• Radiofrequency ablation: Another minimally invasive technique for fibroid treatment that involves heating up fibroids with a device inserted either through the vagina or through a small incision in the abdomen.
  • Myomectomy: Myomectomy is the term for surgical procedures that result in the removal of fibroids. Myomectomy procedures may be minimally invasive robotic or laparoscopic procedures or more invasive open surgery, depending on the size and location of the growth. Myomectomy is usually only recommended in women who desire future pregnancies. 
  • Hysterectomy: The most definitive treatment option, which involves the removal of the uterus. This can often be done in a minimally invasive manner, but sometimes open abdominal surgery is required. It is the only known permanent treatment for fibroids, but future pregnancies would not be an option after the uterus is removed.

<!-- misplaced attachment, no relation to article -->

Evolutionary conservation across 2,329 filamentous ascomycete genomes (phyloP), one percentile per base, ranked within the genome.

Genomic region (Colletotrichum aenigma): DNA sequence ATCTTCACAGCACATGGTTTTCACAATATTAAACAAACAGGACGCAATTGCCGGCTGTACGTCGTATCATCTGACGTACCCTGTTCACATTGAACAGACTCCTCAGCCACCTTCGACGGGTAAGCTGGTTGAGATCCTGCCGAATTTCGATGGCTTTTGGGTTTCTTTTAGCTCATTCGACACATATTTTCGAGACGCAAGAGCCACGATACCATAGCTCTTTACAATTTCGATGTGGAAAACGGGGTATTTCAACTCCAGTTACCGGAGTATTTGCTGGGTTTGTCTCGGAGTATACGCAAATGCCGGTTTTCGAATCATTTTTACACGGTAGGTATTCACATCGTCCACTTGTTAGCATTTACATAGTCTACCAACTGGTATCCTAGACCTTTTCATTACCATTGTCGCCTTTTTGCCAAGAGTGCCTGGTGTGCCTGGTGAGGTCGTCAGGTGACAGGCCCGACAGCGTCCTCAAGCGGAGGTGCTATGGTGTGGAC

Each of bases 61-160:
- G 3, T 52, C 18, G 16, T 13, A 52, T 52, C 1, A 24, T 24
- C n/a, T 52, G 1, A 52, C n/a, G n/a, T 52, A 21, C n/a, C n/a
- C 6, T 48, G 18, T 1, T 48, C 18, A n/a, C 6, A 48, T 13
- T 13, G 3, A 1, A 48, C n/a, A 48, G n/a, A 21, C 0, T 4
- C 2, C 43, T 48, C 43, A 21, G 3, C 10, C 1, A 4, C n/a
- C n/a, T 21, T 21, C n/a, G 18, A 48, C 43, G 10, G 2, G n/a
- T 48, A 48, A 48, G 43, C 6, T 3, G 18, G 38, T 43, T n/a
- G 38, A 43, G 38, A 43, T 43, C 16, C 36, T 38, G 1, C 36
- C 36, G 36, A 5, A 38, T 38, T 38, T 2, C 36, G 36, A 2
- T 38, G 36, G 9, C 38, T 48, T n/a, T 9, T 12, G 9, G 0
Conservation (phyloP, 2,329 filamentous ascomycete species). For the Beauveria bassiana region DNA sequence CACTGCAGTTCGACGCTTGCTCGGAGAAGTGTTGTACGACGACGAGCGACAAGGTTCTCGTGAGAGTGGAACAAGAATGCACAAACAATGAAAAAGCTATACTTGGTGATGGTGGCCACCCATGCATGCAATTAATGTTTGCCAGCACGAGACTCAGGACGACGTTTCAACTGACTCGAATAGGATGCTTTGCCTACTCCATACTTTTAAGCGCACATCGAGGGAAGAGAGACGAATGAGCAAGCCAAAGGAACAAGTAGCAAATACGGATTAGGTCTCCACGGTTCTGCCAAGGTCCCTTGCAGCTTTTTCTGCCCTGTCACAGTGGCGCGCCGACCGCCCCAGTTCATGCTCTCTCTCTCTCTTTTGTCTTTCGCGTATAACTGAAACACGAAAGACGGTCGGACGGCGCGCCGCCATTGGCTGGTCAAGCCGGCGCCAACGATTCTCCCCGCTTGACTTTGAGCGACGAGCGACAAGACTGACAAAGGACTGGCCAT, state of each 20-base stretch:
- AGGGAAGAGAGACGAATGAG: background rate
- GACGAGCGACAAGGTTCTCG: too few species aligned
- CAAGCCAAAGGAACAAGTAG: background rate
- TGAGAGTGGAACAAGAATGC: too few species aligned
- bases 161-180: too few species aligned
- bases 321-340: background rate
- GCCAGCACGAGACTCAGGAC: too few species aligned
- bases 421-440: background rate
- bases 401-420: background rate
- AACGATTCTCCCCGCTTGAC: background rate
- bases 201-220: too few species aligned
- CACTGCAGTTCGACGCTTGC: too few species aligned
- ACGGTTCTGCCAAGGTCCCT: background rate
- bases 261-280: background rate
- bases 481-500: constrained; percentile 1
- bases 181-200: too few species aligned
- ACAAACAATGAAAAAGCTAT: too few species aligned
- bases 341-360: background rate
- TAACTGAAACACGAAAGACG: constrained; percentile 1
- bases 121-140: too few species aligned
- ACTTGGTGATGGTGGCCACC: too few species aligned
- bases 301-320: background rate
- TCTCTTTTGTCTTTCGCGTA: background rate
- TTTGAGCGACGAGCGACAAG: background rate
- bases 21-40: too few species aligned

Generally, healthcare providers will recommend more conservative treatments first and turn to more invasive procedures only when a woman experiences severe symptoms that aren’t alleviated by other interventions.

Living With Fibroids and Incontinence

Issues with fibroids and the incontinence symptoms that they can sometimes cause can be an ongoing problem. Conservative treatments can provide relief for months or even years, but fibroids and their accompanying symptoms may return in the future.